Experimental: The PARTNER Intervention
Behavioral: The PARTNER Intervention
The PARTNER intervention (PAiring Re-engineered ICU Teams with Nurse-driven Emotional Support and Relationship-building) consists of: 1) institution of a clinical pathway for family support overseen by ICU staff nurses; 2) advanced communication skills training for ICU staff nurses; 3) a multifaceted strategy to support implementation of the clinical pathway for family support.
- Hospital Anxiety and Depression Scale [ Time Frame: At 6 months ]Symptom burden of anxiety and depression in family members in a telephone interview 6 months after enrollment using the validated 14-item Hospital Anxiety and Depression scale (HADS).
- Quality of Communication (QOC) scale [ Time Frame: At 6 months ]Quality of communication in family members in a telephone interview 6 months after enrollment using the validated19 item Quality of Communication Scale.
- Patient-and Family Centeredness of Care Scale [ Time Frame: At 6 months ]Patient and Family -Centeredness of Care, using the 12-item Patient-Perceived Patient-Centeredness of Care Scale (PPPC) adapted for use by surrogates.
- Intensive Care Unit Length of Stay [ Time Frame: Participants will be followed for duration of ICU stay, an expected average of 21 days. ]Intensive Care Unit length of stay as assessed by abstraction of this information from hospital administrative records.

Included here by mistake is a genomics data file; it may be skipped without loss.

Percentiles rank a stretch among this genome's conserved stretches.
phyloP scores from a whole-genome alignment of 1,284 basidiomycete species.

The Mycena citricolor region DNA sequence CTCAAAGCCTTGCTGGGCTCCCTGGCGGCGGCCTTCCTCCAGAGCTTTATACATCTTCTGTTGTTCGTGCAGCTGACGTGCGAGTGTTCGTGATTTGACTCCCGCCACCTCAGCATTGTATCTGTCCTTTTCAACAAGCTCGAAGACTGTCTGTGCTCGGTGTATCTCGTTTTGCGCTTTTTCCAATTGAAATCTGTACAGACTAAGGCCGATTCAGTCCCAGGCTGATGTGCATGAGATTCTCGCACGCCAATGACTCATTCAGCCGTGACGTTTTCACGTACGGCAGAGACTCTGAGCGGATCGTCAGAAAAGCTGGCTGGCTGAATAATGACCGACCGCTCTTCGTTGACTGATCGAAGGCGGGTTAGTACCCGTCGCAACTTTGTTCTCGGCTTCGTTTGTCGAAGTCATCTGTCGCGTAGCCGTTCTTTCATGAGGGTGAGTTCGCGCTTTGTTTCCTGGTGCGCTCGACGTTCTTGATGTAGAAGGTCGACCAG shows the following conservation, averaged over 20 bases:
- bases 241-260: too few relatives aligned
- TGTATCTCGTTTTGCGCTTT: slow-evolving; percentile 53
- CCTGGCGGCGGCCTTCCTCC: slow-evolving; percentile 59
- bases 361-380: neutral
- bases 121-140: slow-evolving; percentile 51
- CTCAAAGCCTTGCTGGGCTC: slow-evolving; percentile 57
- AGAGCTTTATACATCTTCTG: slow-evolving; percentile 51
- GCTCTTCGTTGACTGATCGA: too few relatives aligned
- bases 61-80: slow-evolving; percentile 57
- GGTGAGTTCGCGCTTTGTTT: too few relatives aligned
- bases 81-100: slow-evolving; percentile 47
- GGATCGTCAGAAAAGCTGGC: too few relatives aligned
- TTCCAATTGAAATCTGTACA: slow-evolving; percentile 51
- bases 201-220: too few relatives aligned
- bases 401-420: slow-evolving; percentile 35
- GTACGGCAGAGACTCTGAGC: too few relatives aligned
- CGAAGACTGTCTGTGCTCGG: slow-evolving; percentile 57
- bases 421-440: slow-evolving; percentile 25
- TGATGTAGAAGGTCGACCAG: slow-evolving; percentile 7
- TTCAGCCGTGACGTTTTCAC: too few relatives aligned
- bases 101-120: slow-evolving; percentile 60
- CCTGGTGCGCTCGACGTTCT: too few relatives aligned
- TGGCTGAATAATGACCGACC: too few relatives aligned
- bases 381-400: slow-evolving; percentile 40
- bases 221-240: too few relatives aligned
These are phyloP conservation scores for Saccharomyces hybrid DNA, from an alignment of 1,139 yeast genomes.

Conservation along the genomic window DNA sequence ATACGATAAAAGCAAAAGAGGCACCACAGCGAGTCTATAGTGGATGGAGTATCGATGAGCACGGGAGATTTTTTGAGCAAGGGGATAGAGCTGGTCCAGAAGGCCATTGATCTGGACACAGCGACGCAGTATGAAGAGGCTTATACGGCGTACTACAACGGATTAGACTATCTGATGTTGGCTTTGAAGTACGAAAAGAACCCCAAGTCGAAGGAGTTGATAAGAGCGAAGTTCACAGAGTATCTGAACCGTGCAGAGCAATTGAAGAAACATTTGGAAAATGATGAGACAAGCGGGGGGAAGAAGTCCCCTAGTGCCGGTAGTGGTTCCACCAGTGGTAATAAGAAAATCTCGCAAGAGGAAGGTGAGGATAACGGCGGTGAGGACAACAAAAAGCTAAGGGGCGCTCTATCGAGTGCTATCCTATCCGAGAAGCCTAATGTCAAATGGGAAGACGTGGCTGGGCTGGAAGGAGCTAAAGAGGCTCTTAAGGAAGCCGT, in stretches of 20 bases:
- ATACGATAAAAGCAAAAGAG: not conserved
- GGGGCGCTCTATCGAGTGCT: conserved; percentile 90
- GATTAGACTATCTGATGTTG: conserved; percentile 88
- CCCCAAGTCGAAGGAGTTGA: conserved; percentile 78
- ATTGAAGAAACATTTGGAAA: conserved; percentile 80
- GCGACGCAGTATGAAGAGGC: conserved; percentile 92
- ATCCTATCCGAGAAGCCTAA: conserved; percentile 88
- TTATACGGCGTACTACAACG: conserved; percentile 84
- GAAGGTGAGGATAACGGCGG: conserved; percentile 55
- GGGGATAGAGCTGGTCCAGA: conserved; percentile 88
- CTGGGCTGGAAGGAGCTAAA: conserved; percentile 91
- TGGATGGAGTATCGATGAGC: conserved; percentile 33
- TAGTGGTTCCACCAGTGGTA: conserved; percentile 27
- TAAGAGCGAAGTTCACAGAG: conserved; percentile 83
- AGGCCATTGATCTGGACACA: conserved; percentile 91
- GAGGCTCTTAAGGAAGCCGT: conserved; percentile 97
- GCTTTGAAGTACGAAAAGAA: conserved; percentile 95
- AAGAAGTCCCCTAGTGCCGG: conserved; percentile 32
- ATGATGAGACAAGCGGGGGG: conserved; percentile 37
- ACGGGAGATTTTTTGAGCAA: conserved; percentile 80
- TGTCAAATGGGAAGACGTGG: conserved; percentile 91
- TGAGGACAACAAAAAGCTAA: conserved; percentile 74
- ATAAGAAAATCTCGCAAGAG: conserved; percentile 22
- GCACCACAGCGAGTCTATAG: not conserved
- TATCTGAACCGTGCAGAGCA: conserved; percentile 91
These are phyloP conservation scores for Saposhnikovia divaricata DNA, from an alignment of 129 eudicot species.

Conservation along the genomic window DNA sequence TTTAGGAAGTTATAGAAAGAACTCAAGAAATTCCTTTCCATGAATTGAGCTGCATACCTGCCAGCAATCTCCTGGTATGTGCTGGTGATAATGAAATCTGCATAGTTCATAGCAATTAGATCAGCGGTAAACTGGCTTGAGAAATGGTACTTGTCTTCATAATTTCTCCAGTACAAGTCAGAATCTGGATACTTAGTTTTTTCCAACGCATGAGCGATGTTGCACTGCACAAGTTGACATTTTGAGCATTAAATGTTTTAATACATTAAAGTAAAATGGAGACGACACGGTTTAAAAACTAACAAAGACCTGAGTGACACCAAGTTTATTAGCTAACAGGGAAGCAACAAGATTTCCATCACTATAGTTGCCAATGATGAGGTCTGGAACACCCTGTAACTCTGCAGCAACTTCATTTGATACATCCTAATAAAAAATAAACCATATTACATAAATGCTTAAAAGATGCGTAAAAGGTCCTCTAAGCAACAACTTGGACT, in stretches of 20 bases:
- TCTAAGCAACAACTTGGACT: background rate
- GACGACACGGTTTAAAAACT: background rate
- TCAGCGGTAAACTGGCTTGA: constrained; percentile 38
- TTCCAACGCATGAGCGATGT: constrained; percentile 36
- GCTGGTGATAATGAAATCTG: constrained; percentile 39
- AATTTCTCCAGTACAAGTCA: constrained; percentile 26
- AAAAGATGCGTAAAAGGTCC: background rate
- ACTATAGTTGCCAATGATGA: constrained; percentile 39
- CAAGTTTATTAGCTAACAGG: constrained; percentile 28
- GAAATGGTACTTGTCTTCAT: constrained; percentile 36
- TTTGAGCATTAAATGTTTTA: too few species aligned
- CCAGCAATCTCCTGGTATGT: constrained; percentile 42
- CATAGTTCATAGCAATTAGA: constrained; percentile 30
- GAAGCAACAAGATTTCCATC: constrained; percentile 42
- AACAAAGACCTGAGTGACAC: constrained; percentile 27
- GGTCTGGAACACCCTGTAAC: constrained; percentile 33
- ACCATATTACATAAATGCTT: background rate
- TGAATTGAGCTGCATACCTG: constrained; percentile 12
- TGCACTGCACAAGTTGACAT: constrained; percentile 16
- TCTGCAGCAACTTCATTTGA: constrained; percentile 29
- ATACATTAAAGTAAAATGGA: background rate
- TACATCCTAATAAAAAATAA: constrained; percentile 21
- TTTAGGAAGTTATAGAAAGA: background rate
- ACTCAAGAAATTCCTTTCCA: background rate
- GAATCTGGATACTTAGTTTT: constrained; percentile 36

- Total Hospitalization costs [ Time Frame: Duration of hospital stay, an expected average of 4 weeks ]Total hospitalization costs by aggregating each patient's total service specific costs, generated from hospital administrative records. We will stratify this analysis by the patient's vital status at hospital discharge.
- Impact of Events Scale of Care Scale [ Time Frame: At 6 months ]We will assess symptoms of post-traumatic stress in family members in a telephone interview 6 months after enrollment using the validated 22 item Impact of Events Scale.
- Mortality [ Time Frame: At 6 months ]Hospital mortality and 6-month mortality using hospital administrative records, and the 6-month follow-up with surrogates.
- Katz Activities of Daily Living Scale [ Time Frame: At 6 months ]Functional status of the patient using the validated Katz Activities of Daily Living Scale at 6 months.
- Hospital Length of Stay [ Time Frame: Participants will be followed for duration of hosptial stay, an expected average of 4 weeks. ]We will assess hospital length of stay.
- 6-month health care utilization [ Time Frame: inclusive of index hospitalization and 6 months follow up ]We will assess patient health care utilization using hospital records and through standardized interviews with surrogates at 6 months.
Please refer to this study by its ClinicalTrials.gov identifier (NCT number): NCT01844492
|United States, Pennsylvania|
|University of Pittsburgh Medical Centers|
|Pittsburgh, Pennsylvania, United States, 15261|
|Principal Investigator:||Douglas B. White, MD,MAS||University of Pittsburgh|